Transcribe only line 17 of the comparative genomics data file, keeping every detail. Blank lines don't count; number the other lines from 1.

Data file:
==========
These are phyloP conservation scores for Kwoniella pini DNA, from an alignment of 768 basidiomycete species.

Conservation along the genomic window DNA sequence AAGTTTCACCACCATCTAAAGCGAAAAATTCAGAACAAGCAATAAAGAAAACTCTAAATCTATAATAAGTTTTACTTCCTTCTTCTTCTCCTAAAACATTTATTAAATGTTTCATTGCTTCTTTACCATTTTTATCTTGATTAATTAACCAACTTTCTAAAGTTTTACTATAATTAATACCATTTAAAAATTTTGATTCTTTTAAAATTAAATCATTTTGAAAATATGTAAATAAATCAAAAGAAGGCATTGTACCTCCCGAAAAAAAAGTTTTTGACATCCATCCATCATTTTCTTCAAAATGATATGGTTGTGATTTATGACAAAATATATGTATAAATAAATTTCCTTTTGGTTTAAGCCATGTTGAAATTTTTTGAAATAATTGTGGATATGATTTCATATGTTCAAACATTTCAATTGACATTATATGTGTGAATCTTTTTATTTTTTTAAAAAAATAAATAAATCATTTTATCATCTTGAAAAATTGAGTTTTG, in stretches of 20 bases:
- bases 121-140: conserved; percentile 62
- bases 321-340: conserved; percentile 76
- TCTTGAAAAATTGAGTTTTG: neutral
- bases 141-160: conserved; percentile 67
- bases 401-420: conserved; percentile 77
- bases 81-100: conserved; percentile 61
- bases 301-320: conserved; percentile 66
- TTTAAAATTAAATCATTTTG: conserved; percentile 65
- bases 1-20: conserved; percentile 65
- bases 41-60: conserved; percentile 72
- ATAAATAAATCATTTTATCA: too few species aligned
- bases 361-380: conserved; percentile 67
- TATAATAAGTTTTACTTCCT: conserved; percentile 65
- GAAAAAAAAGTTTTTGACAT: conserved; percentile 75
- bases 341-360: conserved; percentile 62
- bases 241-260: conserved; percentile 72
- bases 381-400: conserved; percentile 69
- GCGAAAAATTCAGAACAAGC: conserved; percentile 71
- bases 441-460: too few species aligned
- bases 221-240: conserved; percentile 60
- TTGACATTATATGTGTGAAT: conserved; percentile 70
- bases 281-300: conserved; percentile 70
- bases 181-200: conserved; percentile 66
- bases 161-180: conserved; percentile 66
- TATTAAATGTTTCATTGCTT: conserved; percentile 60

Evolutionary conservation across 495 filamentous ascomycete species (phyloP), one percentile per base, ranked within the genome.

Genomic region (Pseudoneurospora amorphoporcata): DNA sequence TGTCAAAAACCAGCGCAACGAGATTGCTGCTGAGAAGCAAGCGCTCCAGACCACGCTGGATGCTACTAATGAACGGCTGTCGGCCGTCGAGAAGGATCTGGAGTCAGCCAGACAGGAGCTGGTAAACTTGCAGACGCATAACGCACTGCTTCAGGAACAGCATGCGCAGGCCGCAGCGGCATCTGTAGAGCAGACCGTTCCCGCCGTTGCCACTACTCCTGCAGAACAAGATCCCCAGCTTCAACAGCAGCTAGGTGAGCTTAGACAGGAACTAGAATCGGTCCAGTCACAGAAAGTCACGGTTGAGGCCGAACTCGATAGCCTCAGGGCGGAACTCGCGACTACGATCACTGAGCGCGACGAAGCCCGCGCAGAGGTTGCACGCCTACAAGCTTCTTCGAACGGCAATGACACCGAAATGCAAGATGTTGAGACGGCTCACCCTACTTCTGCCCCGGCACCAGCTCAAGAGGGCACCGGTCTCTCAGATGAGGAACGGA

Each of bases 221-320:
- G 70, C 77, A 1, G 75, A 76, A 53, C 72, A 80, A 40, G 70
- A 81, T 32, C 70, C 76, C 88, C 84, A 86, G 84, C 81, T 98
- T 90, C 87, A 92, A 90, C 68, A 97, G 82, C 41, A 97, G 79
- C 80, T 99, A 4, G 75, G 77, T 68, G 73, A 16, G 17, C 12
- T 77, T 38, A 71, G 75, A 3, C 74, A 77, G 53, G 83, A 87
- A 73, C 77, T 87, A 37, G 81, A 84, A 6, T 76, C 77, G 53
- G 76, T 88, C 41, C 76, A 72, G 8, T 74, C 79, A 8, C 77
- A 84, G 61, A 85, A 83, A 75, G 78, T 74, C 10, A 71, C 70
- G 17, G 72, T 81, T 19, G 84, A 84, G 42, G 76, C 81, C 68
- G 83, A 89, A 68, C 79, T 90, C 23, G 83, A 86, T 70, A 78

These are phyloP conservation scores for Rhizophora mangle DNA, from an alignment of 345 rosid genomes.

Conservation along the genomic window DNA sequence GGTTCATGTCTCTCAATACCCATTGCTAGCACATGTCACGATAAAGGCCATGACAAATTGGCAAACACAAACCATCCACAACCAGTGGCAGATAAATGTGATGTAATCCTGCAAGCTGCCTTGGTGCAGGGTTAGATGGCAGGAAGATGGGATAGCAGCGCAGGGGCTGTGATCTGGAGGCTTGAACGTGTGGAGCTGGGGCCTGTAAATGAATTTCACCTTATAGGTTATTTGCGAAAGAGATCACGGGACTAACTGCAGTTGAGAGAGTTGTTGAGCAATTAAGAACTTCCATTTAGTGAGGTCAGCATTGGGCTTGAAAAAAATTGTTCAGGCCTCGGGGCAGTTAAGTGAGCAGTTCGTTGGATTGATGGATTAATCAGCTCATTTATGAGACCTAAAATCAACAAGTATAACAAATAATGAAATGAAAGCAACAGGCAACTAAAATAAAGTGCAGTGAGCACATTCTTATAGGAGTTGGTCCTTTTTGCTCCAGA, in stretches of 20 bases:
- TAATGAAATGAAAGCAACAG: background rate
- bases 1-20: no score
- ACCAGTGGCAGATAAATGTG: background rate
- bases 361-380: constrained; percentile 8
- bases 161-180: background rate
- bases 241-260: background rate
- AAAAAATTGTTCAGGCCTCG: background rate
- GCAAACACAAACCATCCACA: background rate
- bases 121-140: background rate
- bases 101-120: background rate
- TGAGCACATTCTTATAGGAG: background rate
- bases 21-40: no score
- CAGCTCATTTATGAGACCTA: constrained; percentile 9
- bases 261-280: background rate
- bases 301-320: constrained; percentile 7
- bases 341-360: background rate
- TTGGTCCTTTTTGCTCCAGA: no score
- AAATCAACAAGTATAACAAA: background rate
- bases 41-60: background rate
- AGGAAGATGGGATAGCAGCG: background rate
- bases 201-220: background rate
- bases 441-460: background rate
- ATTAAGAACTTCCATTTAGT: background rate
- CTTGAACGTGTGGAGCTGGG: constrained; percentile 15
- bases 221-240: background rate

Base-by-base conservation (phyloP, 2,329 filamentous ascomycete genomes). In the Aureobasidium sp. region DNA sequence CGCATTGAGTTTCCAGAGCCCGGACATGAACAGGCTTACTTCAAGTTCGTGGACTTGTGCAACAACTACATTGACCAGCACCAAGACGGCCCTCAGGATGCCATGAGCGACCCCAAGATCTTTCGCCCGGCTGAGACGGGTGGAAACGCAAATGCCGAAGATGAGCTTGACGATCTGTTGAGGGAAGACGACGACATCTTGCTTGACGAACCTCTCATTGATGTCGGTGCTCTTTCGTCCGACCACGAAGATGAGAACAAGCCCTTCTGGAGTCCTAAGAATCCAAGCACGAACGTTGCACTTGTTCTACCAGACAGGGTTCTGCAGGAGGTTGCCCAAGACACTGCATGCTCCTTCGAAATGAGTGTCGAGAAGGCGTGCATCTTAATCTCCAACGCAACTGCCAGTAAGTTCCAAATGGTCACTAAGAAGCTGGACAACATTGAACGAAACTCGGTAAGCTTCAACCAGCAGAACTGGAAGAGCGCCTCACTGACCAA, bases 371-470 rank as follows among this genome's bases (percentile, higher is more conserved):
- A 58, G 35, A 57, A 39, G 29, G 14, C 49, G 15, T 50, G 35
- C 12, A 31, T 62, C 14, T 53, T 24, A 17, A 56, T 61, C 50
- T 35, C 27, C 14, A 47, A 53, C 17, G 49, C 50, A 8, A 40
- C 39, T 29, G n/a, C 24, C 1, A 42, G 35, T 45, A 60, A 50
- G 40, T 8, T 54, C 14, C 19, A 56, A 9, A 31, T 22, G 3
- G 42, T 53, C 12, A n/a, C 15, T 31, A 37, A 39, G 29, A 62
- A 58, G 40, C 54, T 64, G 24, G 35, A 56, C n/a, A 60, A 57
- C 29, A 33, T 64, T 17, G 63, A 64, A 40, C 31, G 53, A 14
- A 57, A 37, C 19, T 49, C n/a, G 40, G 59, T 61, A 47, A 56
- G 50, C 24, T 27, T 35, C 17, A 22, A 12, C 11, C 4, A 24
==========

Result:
- bases 341-360: conserved; percentile 62